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Lt. Governor John Walsh assesses damage at Bannack State Park

Published On: Jul 22 2013 05:17:59 PM MDT
Updated On: Jul 22 2013 10:50:54 PM MDT
BANNACK STATE PARK, Mont. -

Bannack is just west of Dillon, the historic first capitol of the Montana Territory, and one of the most well preserved ghost towns in the state.

The park estimates the flood damaged the majority of the buildings.

When Lieutenant Governor John Walsh saw the flood damage in Bannack Monday morning, the power of the flash flood struck him immediately.

"Look at some of the mining equipment," Walsh said, "that has been moved several hundred yards. The stuff is made out of steel and it shows the impact the rains had."

But crews are already on the ground starting to clean up the town.

Walsh and Montana State Parks Administrator Chas Van Genderen toured Bannack Monday.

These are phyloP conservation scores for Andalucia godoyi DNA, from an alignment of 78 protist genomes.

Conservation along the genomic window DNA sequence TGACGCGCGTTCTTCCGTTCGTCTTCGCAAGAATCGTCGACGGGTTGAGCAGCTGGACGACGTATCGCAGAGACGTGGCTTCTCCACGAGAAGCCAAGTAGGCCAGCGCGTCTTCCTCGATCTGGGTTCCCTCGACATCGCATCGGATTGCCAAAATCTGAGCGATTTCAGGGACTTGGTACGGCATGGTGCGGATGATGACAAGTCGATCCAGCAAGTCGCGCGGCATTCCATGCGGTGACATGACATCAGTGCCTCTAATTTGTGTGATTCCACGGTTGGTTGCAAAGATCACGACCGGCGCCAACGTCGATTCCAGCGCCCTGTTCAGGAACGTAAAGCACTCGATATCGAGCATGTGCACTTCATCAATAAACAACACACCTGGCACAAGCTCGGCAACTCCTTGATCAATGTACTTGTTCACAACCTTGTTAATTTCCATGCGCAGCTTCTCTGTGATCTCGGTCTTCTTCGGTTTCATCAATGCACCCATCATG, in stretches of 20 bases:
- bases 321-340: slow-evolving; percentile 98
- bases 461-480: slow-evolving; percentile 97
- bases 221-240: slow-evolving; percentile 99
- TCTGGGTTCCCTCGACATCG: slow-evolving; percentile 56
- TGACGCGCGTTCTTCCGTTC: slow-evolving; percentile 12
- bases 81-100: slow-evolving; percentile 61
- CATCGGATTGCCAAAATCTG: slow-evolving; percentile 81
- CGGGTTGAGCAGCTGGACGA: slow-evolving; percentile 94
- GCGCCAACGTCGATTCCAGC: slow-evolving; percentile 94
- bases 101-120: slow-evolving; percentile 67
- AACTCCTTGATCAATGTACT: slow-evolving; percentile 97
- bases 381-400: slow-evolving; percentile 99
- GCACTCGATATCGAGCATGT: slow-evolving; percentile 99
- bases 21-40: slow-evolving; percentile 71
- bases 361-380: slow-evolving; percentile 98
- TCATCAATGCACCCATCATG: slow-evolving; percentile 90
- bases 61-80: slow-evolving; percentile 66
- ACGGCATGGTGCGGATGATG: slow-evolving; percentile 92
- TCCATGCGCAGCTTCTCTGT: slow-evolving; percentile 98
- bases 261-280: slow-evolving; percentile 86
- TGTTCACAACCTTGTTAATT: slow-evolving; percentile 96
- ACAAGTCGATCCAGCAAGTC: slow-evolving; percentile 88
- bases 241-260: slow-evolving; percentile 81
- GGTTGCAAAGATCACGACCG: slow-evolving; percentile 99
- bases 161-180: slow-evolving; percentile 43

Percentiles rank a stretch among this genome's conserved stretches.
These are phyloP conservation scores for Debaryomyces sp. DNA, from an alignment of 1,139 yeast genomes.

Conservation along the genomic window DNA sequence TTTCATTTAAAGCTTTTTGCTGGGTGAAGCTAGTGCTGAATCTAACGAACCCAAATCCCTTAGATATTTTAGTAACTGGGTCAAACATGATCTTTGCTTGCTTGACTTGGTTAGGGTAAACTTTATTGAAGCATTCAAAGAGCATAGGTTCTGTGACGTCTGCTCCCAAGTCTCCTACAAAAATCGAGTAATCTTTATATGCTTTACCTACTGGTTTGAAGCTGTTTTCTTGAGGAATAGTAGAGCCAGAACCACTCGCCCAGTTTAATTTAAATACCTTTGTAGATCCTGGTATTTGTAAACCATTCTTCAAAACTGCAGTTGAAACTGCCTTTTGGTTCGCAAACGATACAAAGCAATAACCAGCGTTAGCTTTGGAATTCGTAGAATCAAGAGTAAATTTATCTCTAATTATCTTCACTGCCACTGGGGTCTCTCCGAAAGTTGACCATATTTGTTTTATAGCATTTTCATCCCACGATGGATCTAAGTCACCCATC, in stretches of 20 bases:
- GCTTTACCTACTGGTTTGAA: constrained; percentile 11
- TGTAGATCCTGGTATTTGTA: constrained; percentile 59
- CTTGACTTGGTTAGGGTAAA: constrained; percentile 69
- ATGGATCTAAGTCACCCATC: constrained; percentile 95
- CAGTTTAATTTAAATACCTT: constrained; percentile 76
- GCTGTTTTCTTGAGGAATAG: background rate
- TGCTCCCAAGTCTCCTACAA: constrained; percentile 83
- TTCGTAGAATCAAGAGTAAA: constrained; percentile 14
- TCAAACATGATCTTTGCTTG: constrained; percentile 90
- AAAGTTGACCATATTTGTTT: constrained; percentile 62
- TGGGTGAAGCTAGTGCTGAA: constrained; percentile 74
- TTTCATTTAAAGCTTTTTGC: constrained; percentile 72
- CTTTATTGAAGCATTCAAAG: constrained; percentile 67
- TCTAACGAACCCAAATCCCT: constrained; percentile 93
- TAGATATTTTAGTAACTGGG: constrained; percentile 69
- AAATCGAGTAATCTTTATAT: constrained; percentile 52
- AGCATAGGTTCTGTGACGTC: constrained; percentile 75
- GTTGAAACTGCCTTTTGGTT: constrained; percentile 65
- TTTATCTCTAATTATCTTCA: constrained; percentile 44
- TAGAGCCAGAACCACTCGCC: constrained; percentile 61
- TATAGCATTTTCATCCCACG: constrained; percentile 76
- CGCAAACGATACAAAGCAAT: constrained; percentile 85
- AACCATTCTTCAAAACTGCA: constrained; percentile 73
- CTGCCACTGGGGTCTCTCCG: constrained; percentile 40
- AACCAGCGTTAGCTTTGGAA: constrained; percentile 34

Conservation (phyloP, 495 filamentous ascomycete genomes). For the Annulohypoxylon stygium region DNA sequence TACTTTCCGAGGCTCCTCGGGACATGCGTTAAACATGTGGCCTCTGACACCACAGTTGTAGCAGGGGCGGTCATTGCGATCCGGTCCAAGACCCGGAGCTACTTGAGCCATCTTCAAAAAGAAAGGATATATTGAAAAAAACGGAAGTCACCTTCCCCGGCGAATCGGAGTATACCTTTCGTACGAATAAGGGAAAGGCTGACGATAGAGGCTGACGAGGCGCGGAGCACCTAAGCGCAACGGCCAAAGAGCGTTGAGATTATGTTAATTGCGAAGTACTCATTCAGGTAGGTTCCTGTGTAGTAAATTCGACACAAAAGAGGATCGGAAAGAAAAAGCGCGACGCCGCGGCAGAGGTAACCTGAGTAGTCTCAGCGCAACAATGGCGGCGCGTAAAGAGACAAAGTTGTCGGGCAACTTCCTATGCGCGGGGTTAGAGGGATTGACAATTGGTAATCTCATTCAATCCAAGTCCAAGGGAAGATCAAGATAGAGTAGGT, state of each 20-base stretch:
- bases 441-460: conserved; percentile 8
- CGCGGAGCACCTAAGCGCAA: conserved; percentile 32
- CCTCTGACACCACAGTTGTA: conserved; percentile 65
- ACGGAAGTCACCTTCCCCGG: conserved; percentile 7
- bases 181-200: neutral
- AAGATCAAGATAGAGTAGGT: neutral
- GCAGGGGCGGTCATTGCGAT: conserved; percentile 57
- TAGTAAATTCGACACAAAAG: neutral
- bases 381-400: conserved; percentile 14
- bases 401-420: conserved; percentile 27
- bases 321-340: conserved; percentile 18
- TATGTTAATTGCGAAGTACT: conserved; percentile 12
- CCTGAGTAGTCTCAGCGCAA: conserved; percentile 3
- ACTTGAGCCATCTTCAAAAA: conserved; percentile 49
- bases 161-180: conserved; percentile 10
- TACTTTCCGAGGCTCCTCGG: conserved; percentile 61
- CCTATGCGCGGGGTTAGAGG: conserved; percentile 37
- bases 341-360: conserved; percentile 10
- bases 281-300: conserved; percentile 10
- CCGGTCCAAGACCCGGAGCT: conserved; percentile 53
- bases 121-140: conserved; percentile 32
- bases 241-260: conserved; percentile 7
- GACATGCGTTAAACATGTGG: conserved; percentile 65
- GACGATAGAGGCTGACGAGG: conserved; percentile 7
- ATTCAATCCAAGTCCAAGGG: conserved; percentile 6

"It's just terrible," Van Genderen said, "and as the parks system, we're bringing all forces together to respond to this severe incident."

Cleanup is well underway at the state park, and although there is still a lot of work to be done, they are confident they can restore it back to its original glory.

Walsh said, "It's pretty amazing, the impact Mother Nature can have in a short period of time. This community was basically devastated."

Last week's flood swept through town, damaging some 80 percent of the buildings, wiping out board-walks, and forcing the cancellation of the annual Bannack Days celebration.

"This place has a significant economic impact on this area," Van Genderen said, "so we need to make sure we restore it as best as we can."

Walsh said the State will do what it can to help. He said, "The State will come in and see what we can do to augment the additional recovery."

A recovery that Assistant Park Manager Tom Lowe said is important to the people of Montana.

Lowe explained, "Bannack's been around for a long time and people have been coming here since they were little kids. They bring their children and grandchildren back to Bannack. It means a lot to a lot of people."

Fund-raising and volunteering opportunities are underway, including talks of a benefit dance.

An informational meeting about Bannack and the cleanup progress will be held this Thursday at 7 p.m. at the Dillon Old Depot Theater.